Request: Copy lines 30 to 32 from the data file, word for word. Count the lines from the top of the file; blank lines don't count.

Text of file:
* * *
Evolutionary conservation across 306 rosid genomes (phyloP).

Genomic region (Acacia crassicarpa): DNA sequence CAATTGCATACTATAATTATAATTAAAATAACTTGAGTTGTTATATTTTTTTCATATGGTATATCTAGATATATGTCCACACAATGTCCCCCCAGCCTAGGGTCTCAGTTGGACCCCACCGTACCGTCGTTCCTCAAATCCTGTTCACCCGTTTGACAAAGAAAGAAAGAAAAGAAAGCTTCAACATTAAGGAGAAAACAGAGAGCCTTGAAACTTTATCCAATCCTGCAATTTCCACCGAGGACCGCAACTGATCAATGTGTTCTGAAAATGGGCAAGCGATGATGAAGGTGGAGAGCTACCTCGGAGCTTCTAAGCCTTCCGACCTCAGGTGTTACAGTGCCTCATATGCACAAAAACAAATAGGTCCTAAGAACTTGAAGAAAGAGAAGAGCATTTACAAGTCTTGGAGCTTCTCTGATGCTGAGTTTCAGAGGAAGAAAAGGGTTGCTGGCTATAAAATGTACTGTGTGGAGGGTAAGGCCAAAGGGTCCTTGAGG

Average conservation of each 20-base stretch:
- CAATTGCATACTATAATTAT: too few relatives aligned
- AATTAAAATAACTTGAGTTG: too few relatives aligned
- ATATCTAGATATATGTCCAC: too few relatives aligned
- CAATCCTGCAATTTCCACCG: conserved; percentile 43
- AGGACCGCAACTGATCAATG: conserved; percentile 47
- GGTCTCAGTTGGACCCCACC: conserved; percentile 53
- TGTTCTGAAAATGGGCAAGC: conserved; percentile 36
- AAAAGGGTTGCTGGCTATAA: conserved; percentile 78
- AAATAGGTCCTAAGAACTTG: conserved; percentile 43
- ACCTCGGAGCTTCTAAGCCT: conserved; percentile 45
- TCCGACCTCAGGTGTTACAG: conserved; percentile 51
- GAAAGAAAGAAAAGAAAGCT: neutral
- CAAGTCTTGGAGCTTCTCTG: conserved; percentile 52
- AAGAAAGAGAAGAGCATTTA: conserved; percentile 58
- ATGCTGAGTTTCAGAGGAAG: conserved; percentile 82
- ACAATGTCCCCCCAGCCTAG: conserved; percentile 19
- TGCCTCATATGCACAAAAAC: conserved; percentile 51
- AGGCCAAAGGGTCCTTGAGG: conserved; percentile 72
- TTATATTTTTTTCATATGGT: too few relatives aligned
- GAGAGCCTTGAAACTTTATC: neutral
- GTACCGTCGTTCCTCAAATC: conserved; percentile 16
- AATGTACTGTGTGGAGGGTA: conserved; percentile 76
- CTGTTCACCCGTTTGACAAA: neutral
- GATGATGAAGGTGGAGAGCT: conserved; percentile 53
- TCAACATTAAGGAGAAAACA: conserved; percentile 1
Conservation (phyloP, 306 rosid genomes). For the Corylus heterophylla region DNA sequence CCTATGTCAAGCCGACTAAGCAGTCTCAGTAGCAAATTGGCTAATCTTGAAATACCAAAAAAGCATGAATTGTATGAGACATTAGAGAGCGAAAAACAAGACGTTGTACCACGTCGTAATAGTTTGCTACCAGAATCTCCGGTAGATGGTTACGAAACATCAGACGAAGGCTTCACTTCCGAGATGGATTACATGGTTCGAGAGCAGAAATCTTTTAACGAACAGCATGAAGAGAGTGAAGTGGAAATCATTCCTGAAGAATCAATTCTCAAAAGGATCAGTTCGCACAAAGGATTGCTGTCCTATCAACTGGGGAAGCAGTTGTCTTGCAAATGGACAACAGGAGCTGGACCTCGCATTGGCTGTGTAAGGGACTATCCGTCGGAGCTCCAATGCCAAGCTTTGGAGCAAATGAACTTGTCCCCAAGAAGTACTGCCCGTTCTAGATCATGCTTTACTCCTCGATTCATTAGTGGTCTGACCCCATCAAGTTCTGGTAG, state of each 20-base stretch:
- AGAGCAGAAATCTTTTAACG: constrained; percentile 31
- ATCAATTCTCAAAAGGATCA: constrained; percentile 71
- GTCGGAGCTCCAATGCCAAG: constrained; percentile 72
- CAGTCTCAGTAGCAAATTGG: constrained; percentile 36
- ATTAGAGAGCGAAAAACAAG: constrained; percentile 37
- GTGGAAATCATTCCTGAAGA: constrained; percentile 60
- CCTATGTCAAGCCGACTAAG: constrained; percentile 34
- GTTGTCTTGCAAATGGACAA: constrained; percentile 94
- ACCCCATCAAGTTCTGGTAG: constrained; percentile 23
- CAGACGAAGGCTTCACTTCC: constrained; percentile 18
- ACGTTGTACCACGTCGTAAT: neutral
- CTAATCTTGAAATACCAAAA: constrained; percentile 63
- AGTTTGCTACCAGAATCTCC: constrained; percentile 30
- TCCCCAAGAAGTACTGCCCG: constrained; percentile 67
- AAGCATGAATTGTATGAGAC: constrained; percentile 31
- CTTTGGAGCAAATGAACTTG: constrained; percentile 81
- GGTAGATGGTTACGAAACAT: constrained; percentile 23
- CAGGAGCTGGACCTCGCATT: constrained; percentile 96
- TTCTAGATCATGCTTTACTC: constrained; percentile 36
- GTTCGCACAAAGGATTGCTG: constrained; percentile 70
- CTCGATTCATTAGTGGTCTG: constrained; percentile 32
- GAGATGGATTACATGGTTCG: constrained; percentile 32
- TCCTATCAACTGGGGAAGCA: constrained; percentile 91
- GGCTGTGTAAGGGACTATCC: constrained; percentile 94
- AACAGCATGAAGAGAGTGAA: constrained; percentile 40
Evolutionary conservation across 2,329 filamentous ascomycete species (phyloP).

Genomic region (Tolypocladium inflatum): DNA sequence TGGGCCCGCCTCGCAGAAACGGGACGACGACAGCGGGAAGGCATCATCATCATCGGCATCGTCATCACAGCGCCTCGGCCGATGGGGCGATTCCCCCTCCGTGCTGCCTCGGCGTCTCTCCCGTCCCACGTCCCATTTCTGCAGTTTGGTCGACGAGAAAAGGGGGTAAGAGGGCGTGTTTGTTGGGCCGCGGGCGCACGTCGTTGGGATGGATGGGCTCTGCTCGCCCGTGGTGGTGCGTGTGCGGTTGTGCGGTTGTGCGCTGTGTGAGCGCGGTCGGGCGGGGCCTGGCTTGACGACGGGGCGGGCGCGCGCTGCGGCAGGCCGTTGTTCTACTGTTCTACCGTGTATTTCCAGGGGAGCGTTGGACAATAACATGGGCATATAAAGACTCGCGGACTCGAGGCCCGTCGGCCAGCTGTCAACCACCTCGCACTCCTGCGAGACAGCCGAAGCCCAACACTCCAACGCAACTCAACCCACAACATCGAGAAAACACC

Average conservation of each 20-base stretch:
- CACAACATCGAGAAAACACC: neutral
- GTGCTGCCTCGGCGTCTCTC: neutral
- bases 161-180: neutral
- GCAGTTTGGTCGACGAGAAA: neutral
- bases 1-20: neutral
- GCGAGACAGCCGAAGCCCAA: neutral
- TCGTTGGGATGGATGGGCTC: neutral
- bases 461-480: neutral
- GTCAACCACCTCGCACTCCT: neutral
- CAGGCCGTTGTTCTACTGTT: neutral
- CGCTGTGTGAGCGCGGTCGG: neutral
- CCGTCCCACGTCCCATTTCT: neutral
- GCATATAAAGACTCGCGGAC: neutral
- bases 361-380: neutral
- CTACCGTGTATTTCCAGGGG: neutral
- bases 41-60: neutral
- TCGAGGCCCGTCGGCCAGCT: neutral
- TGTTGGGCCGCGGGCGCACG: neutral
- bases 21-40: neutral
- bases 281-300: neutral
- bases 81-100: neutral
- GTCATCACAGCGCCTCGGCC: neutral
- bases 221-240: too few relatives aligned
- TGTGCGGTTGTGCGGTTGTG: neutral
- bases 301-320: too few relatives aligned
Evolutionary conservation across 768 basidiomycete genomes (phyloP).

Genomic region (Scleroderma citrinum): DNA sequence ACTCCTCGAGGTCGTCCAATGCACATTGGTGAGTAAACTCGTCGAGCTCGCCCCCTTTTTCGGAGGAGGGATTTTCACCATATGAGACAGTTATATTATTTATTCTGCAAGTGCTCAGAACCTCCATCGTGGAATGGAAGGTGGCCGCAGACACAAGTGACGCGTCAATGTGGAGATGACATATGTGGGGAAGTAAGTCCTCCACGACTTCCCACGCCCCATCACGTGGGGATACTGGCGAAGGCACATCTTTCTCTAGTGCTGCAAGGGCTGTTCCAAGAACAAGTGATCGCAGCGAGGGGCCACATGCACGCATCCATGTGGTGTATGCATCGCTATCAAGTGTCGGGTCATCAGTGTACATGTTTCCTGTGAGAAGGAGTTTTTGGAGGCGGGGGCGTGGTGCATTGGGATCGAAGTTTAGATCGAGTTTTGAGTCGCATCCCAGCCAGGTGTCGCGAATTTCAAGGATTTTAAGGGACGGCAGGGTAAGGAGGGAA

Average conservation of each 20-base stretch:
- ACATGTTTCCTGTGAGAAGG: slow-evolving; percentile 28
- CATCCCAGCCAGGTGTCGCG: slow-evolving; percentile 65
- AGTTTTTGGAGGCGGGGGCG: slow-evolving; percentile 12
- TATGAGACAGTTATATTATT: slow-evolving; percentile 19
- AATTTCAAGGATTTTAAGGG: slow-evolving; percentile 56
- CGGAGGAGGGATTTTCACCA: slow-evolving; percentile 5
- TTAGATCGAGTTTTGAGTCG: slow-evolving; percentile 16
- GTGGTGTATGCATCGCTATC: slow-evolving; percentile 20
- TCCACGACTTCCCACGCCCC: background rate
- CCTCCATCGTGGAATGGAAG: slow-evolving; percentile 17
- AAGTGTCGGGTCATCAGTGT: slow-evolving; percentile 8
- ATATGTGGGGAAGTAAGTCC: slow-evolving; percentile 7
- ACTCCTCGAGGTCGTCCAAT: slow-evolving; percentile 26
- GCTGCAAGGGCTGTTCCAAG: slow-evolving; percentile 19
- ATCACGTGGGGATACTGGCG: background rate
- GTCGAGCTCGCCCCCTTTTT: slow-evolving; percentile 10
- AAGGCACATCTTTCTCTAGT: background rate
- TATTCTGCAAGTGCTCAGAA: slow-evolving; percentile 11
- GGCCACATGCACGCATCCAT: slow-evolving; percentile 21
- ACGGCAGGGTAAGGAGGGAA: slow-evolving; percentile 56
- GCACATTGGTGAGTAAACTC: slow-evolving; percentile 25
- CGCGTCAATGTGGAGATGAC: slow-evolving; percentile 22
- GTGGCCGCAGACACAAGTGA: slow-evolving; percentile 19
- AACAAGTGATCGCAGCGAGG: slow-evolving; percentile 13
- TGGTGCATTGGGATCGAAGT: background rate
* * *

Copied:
- AGAGCAGAAATCTTTTAACG: constrained; percentile 31
- ATCAATTCTCAAAAGGATCA: constrained; percentile 71
- GTCGGAGCTCCAATGCCAAG: constrained; percentile 72